EGU General Assembly 2020
© Author(s) 2020. This work is distributed under
the Creative Commons Attribution 4.0 License.

Complementing urban rainfall/flood monitoring using low-cost citizen observatories: first result and challenges

Boud Verbeiren1,2, Kim Tondeur1, Solomon Seyoum1, and David Pireaux2
Boud Verbeiren et al.
  • 1Vrije Universiteit Brussel, Hydrology and Hydraulic Engineering, Brussels, Belgium
  • 2Brussels Company for Water Management (SBGE/BMWB), Direction Exploitation, Brussels, Belgium

Internet-of-Things (IoT) technology is evolving rapidly and within the frame of the project we are exploring the potential of low-cost citizen observatories for the monitoring of intense rainfall and pluvial flooding in three pilot cities: Brussels, Rotterdam and Birmingham. In this presentation we focus on the Brussels pilot in which we evaluate the added value of low-cost rainfall sensors (developed by Disdrometrics, Delft – The Netherlands) to complement the existing network with 16 professional rain gauge ( – Open data). The main objective is to obtain a higher density of rainfall measurements enabling to capture, in near real-time, intense rainfall events. Due to the high degree of imperviousness of the city landscape intense rainfall is often the trigger for a fast hydrological response, sometimes causing pluvial flooding in Brussels. The low-cost rainfall sensors are disdrometers, counting the number and estimating the size of raindrops. The low-cost sensors make use of LoRa technology to send their data in near real-time to the central database. In Brussels 20 low-cost sensors were installed with help of citizens, mainly aiming at filling the “gaps” of the existing rain gauge network. To enable direct evaluation some of the low-cost sensors where installed next to professional rain gauges. We evaluate the performance of the low-cost sensor by (1) direct comparison (intensity and volumes) with the professional rain gauges of the network, (2) comparing the spatial pattern of measured rainfall intensities, with and without low-cost sensors, to radar rainfall maps and (3) the reliability of the low-cost measurements. In this contribution we will focus on the first results from the test phase (October 2019 – January 2020). Next we also elaborate on the challenges involved in the deployment of a network of low-cost sensors. The project is a close collaboration with TU Delft, Imperial College London, IIASA, Disdrometrics, VUB SMIT-imec, LGiU, EGEB and is funded within the ERA-NET Smart Urban Future programme (Urban Europe ENSUF).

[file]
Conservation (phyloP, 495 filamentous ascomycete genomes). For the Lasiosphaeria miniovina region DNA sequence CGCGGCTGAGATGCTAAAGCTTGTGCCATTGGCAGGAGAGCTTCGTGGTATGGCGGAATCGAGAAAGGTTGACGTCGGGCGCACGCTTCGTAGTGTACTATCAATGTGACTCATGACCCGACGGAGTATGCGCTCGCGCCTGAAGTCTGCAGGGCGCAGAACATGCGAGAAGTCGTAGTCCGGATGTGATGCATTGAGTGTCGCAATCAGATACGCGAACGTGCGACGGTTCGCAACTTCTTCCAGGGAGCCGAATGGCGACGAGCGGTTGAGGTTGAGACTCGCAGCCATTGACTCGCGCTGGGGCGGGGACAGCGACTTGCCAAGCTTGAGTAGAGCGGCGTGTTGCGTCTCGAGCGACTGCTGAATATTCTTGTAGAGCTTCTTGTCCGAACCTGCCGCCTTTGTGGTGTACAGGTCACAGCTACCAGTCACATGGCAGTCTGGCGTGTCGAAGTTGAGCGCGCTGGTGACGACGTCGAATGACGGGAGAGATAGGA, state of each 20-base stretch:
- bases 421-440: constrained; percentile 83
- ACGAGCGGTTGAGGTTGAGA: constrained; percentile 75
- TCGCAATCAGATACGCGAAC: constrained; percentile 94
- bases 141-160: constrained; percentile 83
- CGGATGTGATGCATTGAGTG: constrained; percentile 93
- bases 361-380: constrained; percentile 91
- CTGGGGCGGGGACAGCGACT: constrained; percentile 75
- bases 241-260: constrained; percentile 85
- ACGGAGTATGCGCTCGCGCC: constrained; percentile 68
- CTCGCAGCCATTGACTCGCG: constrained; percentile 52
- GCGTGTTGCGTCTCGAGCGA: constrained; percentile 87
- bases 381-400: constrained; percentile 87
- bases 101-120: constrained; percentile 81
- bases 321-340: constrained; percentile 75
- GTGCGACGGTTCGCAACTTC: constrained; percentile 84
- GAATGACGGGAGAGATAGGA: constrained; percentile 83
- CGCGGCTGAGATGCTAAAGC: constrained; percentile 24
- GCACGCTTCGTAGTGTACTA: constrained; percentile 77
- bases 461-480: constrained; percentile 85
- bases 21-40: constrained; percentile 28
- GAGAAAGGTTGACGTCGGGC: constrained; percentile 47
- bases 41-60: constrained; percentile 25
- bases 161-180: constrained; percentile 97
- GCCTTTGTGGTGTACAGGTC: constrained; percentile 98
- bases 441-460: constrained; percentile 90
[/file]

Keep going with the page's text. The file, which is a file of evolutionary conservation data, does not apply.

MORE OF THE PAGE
How to cite: Verbeiren, B., Tondeur, K., Seyoum, S., and Pireaux, D.: Complementing urban rainfall/flood monitoring using low-cost citizen observatories: first result and challenges, EGU General Assembly 2020, Online, 4–8 May 2020, EGU2020-10884,, 2020


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